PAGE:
During the season, Love shifts his emphasis from “workouts to stay lean” to “workouts to stay healthy.” His training sessions are shorter, and he places a stronger emphasis on recovery. Derek Millender, the Cavs’ strength & conditioning coach, says, “Kevin is a forward in this league, and maybe some would say he’s undersized. So we have to make sure he’s doing the necessary things to keep his body ready for the court.”
His less intense in-season training sessions don’t come naturally to the diligent Love. “Kevin is one of our hardest workers,” Millender says. “I actually have to slow him down a little bit.”
Learn more about how Love approaches the game.
The calves, IT bands, quadriceps and hamstrings are all targeted. “There’s no prescribed amount of time,” Millender says. “It’s all based on how he feels. If he felt something tight or uncomfortable, he would hold that spot for about 20 seconds, then he’d start working above and below it. ”
Using light resistance, pull the bands or ropes straight overhead (I), diagonally up (Y) and straight to the side of your shoulders (T). This works the scapula, rotator cuff and other important areas in the upper back and shoulder. Perform 5-10 reps.
Hip Pointer Stretch with Band
Loosens up the hips and upper leg. Hold for 30 seconds.
Physioball Side-Lying Hip Abduction
Use your heel to hold a physioball off the ground against a wall. Gently roll the ball up and down using your heel. “That’s to get the gluteus medius firing,” Millender says. “If that’s strong and working properly, it can help protect the knee.” Do 10 reps for each leg.
Single-Arm, Single-Leg RDL Row with Versapulley
Balance on your left leg holding the pulley in your right hand at shoulder height. With your standing leg slightly bent and your back flat, bend forward at the waist until your arm is fully extended, then flex your glute to extend your hip and return to the upright position, rowing the pulley back toward your torso as you stand.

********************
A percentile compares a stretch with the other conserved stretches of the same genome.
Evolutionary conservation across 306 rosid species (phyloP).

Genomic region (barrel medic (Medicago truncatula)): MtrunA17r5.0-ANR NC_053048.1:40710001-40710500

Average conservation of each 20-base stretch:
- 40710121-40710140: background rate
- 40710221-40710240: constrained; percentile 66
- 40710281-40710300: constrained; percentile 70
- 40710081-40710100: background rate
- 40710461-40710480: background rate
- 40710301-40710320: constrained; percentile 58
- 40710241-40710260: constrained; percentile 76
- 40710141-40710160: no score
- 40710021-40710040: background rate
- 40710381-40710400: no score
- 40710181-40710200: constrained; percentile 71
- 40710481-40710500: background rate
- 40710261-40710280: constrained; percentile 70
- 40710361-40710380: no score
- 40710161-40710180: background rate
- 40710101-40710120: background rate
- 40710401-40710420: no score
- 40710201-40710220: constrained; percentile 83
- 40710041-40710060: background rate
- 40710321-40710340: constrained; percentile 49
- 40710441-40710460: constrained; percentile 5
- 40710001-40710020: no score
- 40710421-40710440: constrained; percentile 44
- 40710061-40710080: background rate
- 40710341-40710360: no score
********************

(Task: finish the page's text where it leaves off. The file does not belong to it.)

Coach Says: “The Versapulley is a unique tool because it works on reactive strength. Whatever you create concentrically, you have to be able to control that eccentrically.”
TRX Inverted Row
Hold the handles of the TRX straps with your palms facing in. Keeping your core engaged, pull yourself up until your chest is even with your hands. Lower to the starting position and repeat.
Coach Says: “This is just a basic bodyweight movement. It helps build grip strength and upper-back strength. Bodyweight movements are good to use in-season because they aren’t as taxing as a dumbbell or a bar exercise.”
Performed on a rope machine (which provides an endless revolving rope), this movement is simple. Get in an athletic stance and pull the rope down using a hand-over-hand movement.
Coach Says: “This move also builds grip strength, which is important to a guy like Kevin who is a big-time rebounder. It also develops core strength.”
Sets/Reps: 2×20 seconds
Dumbbell Deficit Reverse Lunge
Stand on a 6- to 8-inch box holding a dumbbell in each hand. Keep your shoulders engaged down and in. Step back with one leg, bending the other so that the knee of your lower leg almost kisses the floor. Push through your standing leg to return to the starting position.
Coach Says: “This is a great movement to work on hip strength and quad stability.”
Sets/Reps: 2×10 each side
Place your feet facing down inside the TRX handles and set your forearms on the ground beneath your shoulders. Engage your core to elevate your body into a plank position. For an additional challenge, use your forearms to slide your body forward and backward.
Coach Says: “Try to maintain a parallel position [to the floor] throughout.”
Sets/Reps: 2×30 seconds (or 10 forward-back rocks)